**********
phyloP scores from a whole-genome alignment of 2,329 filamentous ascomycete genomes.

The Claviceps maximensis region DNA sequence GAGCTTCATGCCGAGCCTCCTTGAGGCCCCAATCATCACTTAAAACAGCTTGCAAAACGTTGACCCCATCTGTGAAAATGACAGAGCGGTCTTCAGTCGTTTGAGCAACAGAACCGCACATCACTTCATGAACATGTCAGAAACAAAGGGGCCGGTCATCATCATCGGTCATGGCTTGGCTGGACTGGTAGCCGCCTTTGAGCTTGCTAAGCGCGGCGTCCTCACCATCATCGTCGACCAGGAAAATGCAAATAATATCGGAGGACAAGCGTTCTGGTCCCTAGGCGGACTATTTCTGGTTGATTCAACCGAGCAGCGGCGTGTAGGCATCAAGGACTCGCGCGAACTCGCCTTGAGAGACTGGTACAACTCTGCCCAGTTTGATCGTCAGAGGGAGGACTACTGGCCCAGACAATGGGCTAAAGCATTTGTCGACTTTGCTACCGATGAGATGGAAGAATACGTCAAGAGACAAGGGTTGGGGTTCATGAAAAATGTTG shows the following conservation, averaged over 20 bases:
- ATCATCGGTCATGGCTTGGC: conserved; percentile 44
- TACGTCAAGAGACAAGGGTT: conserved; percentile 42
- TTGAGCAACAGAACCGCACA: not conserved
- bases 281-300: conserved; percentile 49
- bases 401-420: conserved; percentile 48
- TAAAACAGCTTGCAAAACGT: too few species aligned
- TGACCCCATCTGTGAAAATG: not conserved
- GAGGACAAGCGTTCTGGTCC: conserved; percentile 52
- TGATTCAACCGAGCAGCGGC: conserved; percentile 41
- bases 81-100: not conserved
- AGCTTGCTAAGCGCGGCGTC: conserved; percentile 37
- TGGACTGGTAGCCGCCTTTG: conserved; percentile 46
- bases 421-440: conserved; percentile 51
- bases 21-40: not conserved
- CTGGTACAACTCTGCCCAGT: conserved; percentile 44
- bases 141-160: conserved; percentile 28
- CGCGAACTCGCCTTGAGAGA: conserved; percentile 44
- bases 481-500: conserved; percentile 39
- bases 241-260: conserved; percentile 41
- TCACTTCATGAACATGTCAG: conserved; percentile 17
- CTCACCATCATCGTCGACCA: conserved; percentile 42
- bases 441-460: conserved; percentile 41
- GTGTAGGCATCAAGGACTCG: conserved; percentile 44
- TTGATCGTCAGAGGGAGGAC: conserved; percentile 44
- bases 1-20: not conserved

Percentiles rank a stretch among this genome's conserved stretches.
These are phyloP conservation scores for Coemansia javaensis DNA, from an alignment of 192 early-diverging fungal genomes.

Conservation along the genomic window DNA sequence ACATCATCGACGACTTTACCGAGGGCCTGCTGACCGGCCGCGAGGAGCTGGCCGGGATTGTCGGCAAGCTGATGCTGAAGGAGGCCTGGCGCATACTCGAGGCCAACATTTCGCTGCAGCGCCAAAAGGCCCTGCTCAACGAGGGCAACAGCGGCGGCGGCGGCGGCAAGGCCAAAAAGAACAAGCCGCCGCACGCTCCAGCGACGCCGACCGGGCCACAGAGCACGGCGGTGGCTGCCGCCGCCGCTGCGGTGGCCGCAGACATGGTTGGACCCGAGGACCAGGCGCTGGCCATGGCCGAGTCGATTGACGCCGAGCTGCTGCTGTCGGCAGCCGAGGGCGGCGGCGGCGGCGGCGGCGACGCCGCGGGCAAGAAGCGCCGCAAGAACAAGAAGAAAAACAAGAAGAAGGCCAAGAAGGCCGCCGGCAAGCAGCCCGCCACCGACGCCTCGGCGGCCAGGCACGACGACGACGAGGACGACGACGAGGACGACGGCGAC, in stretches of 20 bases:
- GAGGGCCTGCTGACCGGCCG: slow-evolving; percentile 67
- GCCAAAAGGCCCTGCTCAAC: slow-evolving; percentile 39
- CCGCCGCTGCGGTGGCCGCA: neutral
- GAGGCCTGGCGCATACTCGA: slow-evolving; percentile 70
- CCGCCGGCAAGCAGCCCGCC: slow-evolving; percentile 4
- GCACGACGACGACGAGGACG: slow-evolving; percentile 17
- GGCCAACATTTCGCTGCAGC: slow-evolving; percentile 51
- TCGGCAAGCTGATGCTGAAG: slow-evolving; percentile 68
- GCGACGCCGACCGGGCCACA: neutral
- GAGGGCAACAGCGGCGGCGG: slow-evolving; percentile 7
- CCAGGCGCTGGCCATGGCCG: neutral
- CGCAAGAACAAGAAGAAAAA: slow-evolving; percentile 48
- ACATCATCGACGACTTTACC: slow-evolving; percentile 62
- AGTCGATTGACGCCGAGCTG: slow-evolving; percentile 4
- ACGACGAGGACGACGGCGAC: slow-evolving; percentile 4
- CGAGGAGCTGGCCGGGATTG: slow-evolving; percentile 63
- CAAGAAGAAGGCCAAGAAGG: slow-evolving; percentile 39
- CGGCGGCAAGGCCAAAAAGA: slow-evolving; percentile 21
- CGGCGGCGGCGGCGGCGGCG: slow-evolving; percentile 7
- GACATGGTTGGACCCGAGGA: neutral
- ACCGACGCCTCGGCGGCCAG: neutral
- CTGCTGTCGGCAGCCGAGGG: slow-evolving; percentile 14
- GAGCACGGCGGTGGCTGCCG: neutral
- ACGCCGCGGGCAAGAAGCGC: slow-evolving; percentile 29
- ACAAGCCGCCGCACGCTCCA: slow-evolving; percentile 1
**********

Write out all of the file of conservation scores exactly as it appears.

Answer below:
phyloP scores from a whole-genome alignment of 2,329 filamentous ascomycete genomes.

The Claviceps maximensis region DNA sequence GAGCTTCATGCCGAGCCTCCTTGAGGCCCCAATCATCACTTAAAACAGCTTGCAAAACGTTGACCCCATCTGTGAAAATGACAGAGCGGTCTTCAGTCGTTTGAGCAACAGAACCGCACATCACTTCATGAACATGTCAGAAACAAAGGGGCCGGTCATCATCATCGGTCATGGCTTGGCTGGACTGGTAGCCGCCTTTGAGCTTGCTAAGCGCGGCGTCCTCACCATCATCGTCGACCAGGAAAATGCAAATAATATCGGAGGACAAGCGTTCTGGTCCCTAGGCGGACTATTTCTGGTTGATTCAACCGAGCAGCGGCGTGTAGGCATCAAGGACTCGCGCGAACTCGCCTTGAGAGACTGGTACAACTCTGCCCAGTTTGATCGTCAGAGGGAGGACTACTGGCCCAGACAATGGGCTAAAGCATTTGTCGACTTTGCTACCGATGAGATGGAAGAATACGTCAAGAGACAAGGGTTGGGGTTCATGAAAAATGTTG shows the following conservation, averaged over 20 bases:
- ATCATCGGTCATGGCTTGGC: conserved; percentile 44
- TACGTCAAGAGACAAGGGTT: conserved; percentile 42
- TTGAGCAACAGAACCGCACA: not conserved
- bases 281-300: conserved; percentile 49
- bases 401-420: conserved; percentile 48
- TAAAACAGCTTGCAAAACGT: too few species aligned
- TGACCCCATCTGTGAAAATG: not conserved
- GAGGACAAGCGTTCTGGTCC: conserved; percentile 52
- TGATTCAACCGAGCAGCGGC: conserved; percentile 41
- bases 81-100: not conserved
- AGCTTGCTAAGCGCGGCGTC: conserved; percentile 37
- TGGACTGGTAGCCGCCTTTG: conserved; percentile 46
- bases 421-440: conserved; percentile 51
- bases 21-40: not conserved
- CTGGTACAACTCTGCCCAGT: conserved; percentile 44
- bases 141-160: conserved; percentile 28
- CGCGAACTCGCCTTGAGAGA: conserved; percentile 44
- bases 481-500: conserved; percentile 39
- bases 241-260: conserved; percentile 41
- TCACTTCATGAACATGTCAG: conserved; percentile 17
- CTCACCATCATCGTCGACCA: conserved; percentile 42
- bases 441-460: conserved; percentile 41
- GTGTAGGCATCAAGGACTCG: conserved; percentile 44
- TTGATCGTCAGAGGGAGGAC: conserved; percentile 44
- bases 1-20: not conserved

Percentiles rank a stretch among this genome's conserved stretches.
These are phyloP conservation scores for Coemansia javaensis DNA, from an alignment of 192 early-diverging fungal genomes.

Conservation along the genomic window DNA sequence ACATCATCGACGACTTTACCGAGGGCCTGCTGACCGGCCGCGAGGAGCTGGCCGGGATTGTCGGCAAGCTGATGCTGAAGGAGGCCTGGCGCATACTCGAGGCCAACATTTCGCTGCAGCGCCAAAAGGCCCTGCTCAACGAGGGCAACAGCGGCGGCGGCGGCGGCAAGGCCAAAAAGAACAAGCCGCCGCACGCTCCAGCGACGCCGACCGGGCCACAGAGCACGGCGGTGGCTGCCGCCGCCGCTGCGGTGGCCGCAGACATGGTTGGACCCGAGGACCAGGCGCTGGCCATGGCCGAGTCGATTGACGCCGAGCTGCTGCTGTCGGCAGCCGAGGGCGGCGGCGGCGGCGGCGGCGACGCCGCGGGCAAGAAGCGCCGCAAGAACAAGAAGAAAAACAAGAAGAAGGCCAAGAAGGCCGCCGGCAAGCAGCCCGCCACCGACGCCTCGGCGGCCAGGCACGACGACGACGAGGACGACGACGAGGACGACGGCGAC, in stretches of 20 bases:
- GAGGGCCTGCTGACCGGCCG: slow-evolving; percentile 67
- GCCAAAAGGCCCTGCTCAAC: slow-evolving; percentile 39
- CCGCCGCTGCGGTGGCCGCA: neutral
- GAGGCCTGGCGCATACTCGA: slow-evolving; percentile 70
- CCGCCGGCAAGCAGCCCGCC: slow-evolving; percentile 4
- GCACGACGACGACGAGGACG: slow-evolving; percentile 17
- GGCCAACATTTCGCTGCAGC: slow-evolving; percentile 51
- TCGGCAAGCTGATGCTGAAG: slow-evolving; percentile 68
- GCGACGCCGACCGGGCCACA: neutral
- GAGGGCAACAGCGGCGGCGG: slow-evolving; percentile 7
- CCAGGCGCTGGCCATGGCCG: neutral
- CGCAAGAACAAGAAGAAAAA: slow-evolving; percentile 48
- ACATCATCGACGACTTTACC: slow-evolving; percentile 62
- AGTCGATTGACGCCGAGCTG: slow-evolving; percentile 4
- ACGACGAGGACGACGGCGAC: slow-evolving; percentile 4
- CGAGGAGCTGGCCGGGATTG: slow-evolving; percentile 63
- CAAGAAGAAGGCCAAGAAGG: slow-evolving; percentile 39
- CGGCGGCAAGGCCAAAAAGA: slow-evolving; percentile 21
- CGGCGGCGGCGGCGGCGGCG: slow-evolving; percentile 7
- GACATGGTTGGACCCGAGGA: neutral
- ACCGACGCCTCGGCGGCCAG: neutral
- CTGCTGTCGGCAGCCGAGGG: slow-evolving; percentile 14
- GAGCACGGCGGTGGCTGCCG: neutral
- ACGCCGCGGGCAAGAAGCGC: slow-evolving; percentile 29
- ACAAGCCGCCGCACGCTCCA: slow-evolving; percentile 1